At this point, it is helpful to point out that there are 2 sections to this html. One if the content (or html) and one is the style (css). The style is everything inside the opening and closing <style></style> tags.
In the <style> section, we’re going to make a commented out notation to make it clear where we have added new css styling that is different from what Mautic generates in the default form (the one that looks like version A).
After this note, we’ll add the css for our text that is before and after the form, making it white. This also adds some padding to the form to make the spacing a little nicer. And it makes the placeholder text white and background color a darker shade of green. Like this:
Now is also a good time to note that you can replace the colors I have there with anything that is more suitable for your website. For example, background-color:#4dbd33; – this # can be changed to anything you think looks good.
(It’s fun to experiment with hex colors anyways.)
Again, if we apply these changes, save our html file, and refresh the browser, it should look much closer to our final form, like this:
Yay! This is looking very close to awesome!
Step 6: Change the button of the form to make it look awesome and make the email input field bigger
In our final form, the button is going to be full width, with larger and colorful text, and the square corners instead of rounded. All of these updates are going to be done by tweaking the original css code that Mautic has given us.
Let’s comment out Mautic’s css for the button (anything with “button-wrapper” in it). And then we copy it into the section with our new, modified css, and make updates until we like what we see.
Also, by commenting it out and not deleting it, this lets us revert back to the original in case we mess something up by mistake.
So here’s what the commented out section looks like:
Now, in the new css section, we’ll take that code and make some updates to. What we’re doing here is making the width 100%, changing the color of the text and background color, and increasing the font size and padding. Here is the new code:
This is really going to make our button pop and grab people’s attention.
Finally, there is one more additional piece of css we should add to make the email input field a little bit bigger and match the height of the button. It is this:
Again, with this part, we’ll comment out the old Mautic version, and add the updated version in our new css section. Once we save and refresh our browser, we should have a very cool looking form like this.
Step 7: Make sure your html content is updated with YOUR Mautic information
This code is ready to roll. The only thing to note before putting it live on your website is…Make sure – if you’re using the sample code that I’ve provided in this article, that there are no spots that say “*******REPLACE THIS WITH YOUR MAUTIC FORM CODE********”.
At each of these places, you’ll need to replace this with whatever Mautic creates in your form html by default. This is critical; if you’ve left any of these unchanged, your form will just look pretty but won’t work at all!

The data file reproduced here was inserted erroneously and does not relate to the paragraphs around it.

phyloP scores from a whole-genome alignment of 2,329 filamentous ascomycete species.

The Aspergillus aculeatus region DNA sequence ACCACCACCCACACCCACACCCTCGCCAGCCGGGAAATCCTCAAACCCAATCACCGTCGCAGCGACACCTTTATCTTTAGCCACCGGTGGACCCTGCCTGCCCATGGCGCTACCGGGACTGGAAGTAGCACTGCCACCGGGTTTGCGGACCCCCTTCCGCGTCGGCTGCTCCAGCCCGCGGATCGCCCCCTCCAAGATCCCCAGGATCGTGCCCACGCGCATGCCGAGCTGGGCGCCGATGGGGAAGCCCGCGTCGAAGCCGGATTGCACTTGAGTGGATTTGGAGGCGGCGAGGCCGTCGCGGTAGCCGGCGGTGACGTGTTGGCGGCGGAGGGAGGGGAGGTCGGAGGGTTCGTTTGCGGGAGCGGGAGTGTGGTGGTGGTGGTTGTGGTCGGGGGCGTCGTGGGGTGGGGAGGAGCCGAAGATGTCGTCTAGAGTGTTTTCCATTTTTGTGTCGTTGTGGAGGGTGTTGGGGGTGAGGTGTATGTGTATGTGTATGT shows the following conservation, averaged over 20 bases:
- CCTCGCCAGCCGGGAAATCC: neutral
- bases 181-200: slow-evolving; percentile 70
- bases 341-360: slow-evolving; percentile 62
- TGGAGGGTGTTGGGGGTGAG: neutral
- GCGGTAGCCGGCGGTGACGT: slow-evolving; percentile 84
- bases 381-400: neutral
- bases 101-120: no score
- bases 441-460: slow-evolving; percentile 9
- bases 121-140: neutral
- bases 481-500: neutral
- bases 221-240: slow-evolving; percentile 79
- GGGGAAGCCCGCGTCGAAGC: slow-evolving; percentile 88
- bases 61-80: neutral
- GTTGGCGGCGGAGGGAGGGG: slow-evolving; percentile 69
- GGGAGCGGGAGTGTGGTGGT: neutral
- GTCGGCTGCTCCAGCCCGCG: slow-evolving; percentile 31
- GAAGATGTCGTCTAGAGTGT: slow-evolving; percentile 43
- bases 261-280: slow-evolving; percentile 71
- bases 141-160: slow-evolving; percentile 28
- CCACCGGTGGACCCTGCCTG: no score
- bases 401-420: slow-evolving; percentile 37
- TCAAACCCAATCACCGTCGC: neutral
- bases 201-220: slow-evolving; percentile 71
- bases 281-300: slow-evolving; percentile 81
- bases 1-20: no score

If you have just followed along by first taking the default code form your Mautic form, and then updated it, you are good.
Step 8: Add the form html content to your website
From this point on, I’ll be working on adding the form to a WordPress website. If you are not working with WordPress, basically you need to make sure that both the html and the css part get loaded correctly onto your site.
First, the html part. This is the content of the form that is between the <div> and </div> tags.
This is simple: start by copying everything between and including those 2 tags, and then just paste it inside a WordPress text widget, assuming it’s going to be on a sidebar of your website.
(Alternatively, if this is going into the main content section of a page on your site, then you’ll just want to paste it into the text portion of the body of your webpage.)
Once you save that, you should be able to go to a page on your site where it’s supposed to appear, and it will be there!
Only thing, obviously, is that we’ve only paste the content part yet – and not the styling part. So it will look pretty plain, like this:
Step 9: Add the style to in the head tag of your website using insert headers and footers
There are a number of different options you can use to import css (<style></style>) into your Worpdress website.
The best, most stable option I’ve found is the Insert Headers and Footers plugin from WordPress. This does just what it sounds like – inserts whatever you want in the html <head> tags of your website.
And that’s where the css from our form needs to go. So, install and activate the plugin.
Once you do this, you’ll be able to go from your WordPress dashboard, under Settings, and select “Insert Headers and Footers”.
From there, you will see an option to insert whatever you want into the <head> tag of your site. Unless you have totally different looking Mautic forms running on different pages of your site, this option should work fine for you.
So just paste it everything between and including the <style> and </style> tags into the “Scripts in Header” section, and save.
After that, you should be able to go to a page where the form is displayed, and it will be done!
Yaaay! Hopefully this has helped, and your once vanilla form is now orange sherbert, or rocky road, or whatever bomb flavor of ice cream you want your form to be!
This is a starting point, and you can make any tweaks to the language, height, or padding to suite your needs!